The US Office of Personnel Management (OPM) said the average national increase will be 6.6% more in 2006, the Washington Post reported.
Linda Springer, director of the OPM , which oversees the Federal Employees Health Benefits Program, asserted the government has given federal workers and retirees more health care options while trying to hold down costs.
According to the Post, next year’s increase will be the government’s smallest since 1997, when average premiums rose 2.4%. Independent studies predict a 10% increase in health insurance premiums for private sector employees next year, OPM officials said (See Small Employers Lead Workplace Health Coverage Decline ). Federal employees will have 279 health care plans to choose from, up from 249 this year.
An employee with the standard family coverage under Blue Cross and Blue Shield – the most popular plan, covering more than half of all participants – will pay $17.53 more in premiums every two weeks, bringing the biweekly cost to $135.59. Standard coverage for an individual will rise by $7.36, to $58.07 biweekly.
Across all plans, a federal worker with family coverage will pay an average of $12.79 more in premiums every two weeks, for a total biweekly cost of $130.17. At the same time, the government will contribute $16.83 more toward that worker’s health coverage, for a total biweekly cost of $306.82. The worker’s portion of the premium will rise 10.9%, compared with a 5.8 % boost in the government’s portion.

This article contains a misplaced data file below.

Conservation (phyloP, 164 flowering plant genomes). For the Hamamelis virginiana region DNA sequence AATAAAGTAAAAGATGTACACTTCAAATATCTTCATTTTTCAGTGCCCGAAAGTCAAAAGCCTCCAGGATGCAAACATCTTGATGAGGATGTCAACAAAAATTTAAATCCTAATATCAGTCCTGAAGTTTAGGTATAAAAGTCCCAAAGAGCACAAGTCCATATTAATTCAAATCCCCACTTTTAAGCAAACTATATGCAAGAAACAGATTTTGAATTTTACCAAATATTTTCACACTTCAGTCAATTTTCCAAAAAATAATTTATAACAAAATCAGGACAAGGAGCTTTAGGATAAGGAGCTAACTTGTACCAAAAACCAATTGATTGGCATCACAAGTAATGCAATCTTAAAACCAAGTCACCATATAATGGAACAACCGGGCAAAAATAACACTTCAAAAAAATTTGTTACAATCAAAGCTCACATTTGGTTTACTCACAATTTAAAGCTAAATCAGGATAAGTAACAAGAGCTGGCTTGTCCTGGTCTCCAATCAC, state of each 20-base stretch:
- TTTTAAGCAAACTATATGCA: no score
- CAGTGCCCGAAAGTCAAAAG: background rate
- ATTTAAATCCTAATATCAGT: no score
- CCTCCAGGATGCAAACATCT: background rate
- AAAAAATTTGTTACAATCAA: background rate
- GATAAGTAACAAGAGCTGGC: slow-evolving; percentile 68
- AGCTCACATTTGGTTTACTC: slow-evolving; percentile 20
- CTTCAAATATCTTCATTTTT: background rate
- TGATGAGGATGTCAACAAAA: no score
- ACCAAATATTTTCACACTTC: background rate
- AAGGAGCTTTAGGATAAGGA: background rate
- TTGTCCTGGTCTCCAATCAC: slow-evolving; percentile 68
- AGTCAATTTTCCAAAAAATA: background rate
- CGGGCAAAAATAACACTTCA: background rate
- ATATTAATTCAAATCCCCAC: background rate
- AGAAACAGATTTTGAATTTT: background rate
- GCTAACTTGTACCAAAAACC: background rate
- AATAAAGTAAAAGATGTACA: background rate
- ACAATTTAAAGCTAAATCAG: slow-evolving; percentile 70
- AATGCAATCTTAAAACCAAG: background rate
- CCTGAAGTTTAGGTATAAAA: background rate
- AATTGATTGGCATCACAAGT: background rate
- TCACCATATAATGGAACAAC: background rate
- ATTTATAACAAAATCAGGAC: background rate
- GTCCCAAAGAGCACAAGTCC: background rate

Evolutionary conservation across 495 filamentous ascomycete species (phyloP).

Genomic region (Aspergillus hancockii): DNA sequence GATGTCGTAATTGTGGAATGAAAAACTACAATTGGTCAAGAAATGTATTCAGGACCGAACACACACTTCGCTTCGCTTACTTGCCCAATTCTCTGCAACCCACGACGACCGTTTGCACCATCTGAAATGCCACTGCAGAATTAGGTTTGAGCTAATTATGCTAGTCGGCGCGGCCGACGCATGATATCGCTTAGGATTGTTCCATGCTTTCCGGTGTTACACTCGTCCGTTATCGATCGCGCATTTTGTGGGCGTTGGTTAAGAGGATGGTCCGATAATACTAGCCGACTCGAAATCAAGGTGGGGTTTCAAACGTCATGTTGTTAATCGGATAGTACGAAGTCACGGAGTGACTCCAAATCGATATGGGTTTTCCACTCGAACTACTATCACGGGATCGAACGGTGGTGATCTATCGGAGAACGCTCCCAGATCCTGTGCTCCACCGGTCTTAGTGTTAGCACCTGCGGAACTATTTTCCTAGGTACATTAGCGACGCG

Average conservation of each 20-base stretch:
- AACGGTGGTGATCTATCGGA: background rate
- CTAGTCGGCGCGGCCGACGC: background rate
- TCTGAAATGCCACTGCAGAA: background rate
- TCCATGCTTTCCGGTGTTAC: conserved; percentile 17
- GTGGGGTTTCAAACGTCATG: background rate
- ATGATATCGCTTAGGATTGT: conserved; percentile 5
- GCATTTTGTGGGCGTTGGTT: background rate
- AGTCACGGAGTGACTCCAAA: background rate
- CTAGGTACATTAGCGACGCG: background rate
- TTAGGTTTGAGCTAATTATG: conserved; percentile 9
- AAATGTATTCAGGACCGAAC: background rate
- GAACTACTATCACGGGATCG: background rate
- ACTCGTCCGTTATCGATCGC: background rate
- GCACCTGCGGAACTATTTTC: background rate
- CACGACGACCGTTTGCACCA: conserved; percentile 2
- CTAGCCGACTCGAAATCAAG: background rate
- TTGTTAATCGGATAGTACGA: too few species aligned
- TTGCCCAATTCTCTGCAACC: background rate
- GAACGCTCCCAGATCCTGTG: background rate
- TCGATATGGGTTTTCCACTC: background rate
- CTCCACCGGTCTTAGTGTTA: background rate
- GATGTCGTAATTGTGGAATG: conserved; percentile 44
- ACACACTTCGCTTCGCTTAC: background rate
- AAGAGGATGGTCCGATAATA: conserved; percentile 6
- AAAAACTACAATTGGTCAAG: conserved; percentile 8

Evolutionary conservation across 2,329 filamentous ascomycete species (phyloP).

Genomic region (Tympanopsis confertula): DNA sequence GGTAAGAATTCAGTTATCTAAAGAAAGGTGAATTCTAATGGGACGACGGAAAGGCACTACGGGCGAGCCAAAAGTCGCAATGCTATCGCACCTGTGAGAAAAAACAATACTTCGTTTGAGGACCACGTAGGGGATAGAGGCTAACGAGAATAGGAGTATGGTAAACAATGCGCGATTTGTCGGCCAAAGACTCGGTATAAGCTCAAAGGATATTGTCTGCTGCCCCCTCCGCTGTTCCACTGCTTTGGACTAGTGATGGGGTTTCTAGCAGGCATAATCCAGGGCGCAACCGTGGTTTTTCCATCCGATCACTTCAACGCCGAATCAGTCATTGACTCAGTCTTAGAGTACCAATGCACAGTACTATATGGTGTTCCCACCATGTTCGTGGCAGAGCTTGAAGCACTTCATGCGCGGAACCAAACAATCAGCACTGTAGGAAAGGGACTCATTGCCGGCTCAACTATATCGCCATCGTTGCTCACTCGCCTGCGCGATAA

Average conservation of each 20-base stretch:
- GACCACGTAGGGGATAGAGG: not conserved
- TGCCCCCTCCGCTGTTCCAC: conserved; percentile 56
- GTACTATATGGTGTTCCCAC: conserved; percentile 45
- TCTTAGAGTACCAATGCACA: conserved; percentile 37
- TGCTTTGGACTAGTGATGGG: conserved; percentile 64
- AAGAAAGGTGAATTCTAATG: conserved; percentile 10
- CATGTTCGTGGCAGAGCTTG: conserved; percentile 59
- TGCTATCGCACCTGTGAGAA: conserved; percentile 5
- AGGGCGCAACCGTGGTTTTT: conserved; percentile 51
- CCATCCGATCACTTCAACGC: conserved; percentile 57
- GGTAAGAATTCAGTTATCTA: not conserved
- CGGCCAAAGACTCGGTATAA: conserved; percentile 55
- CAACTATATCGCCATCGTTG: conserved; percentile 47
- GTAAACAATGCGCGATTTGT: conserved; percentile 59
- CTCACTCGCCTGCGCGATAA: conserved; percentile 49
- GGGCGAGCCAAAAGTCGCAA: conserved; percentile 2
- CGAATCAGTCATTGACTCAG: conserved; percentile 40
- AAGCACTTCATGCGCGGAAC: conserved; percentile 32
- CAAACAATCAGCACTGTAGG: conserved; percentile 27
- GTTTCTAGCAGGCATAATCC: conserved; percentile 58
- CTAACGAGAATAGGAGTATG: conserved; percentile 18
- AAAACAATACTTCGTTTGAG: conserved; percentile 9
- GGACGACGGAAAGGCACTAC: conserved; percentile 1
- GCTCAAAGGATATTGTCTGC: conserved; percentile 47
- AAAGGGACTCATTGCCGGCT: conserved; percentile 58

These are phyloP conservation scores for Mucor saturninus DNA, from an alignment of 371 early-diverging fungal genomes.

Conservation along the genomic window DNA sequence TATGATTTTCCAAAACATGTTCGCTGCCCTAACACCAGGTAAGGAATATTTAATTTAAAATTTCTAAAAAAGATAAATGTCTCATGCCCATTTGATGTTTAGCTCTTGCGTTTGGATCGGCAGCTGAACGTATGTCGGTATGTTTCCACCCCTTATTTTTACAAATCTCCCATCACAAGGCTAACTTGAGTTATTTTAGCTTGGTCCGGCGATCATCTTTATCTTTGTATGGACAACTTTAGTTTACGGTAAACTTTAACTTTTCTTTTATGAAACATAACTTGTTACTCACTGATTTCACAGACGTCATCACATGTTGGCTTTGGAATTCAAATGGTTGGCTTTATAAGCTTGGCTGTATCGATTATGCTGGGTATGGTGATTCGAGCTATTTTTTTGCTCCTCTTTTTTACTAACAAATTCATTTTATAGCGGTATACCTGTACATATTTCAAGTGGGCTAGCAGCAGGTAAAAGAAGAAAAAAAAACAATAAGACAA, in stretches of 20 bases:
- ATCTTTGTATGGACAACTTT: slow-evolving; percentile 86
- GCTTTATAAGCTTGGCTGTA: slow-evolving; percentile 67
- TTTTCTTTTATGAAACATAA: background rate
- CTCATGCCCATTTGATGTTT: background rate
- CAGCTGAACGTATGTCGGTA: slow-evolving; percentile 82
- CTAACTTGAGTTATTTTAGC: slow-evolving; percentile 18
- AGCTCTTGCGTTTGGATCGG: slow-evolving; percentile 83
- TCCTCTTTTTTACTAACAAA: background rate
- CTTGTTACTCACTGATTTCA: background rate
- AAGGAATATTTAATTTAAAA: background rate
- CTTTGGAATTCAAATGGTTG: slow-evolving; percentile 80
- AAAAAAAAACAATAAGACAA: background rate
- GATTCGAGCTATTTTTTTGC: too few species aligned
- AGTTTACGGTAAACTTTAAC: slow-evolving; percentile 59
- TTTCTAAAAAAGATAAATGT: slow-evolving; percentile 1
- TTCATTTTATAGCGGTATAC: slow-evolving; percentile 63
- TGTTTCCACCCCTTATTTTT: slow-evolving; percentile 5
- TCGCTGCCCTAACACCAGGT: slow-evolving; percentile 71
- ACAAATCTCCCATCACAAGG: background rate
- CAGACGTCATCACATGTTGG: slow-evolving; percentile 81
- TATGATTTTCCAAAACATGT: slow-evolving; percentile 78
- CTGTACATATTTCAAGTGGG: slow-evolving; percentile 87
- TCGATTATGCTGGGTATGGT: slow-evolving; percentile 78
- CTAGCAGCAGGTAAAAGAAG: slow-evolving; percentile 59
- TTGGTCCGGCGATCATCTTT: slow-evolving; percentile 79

Similarly, for an individual, the average will go up $5.30 every two weeks, for a total biweekly payment of $57.66. The government’s contribution for that individual’s coverage will rise $7.71 every two weeks, for a total biweekly payment of $134.98. That is a 10.1% increase in what the individual pays, and a 6.1 % increase in what the government pays.
The program provides health insurance coverage to about 8 million government workers, retirees and their family members worldwide.
More about the federal government’s 2006 health care rates is here .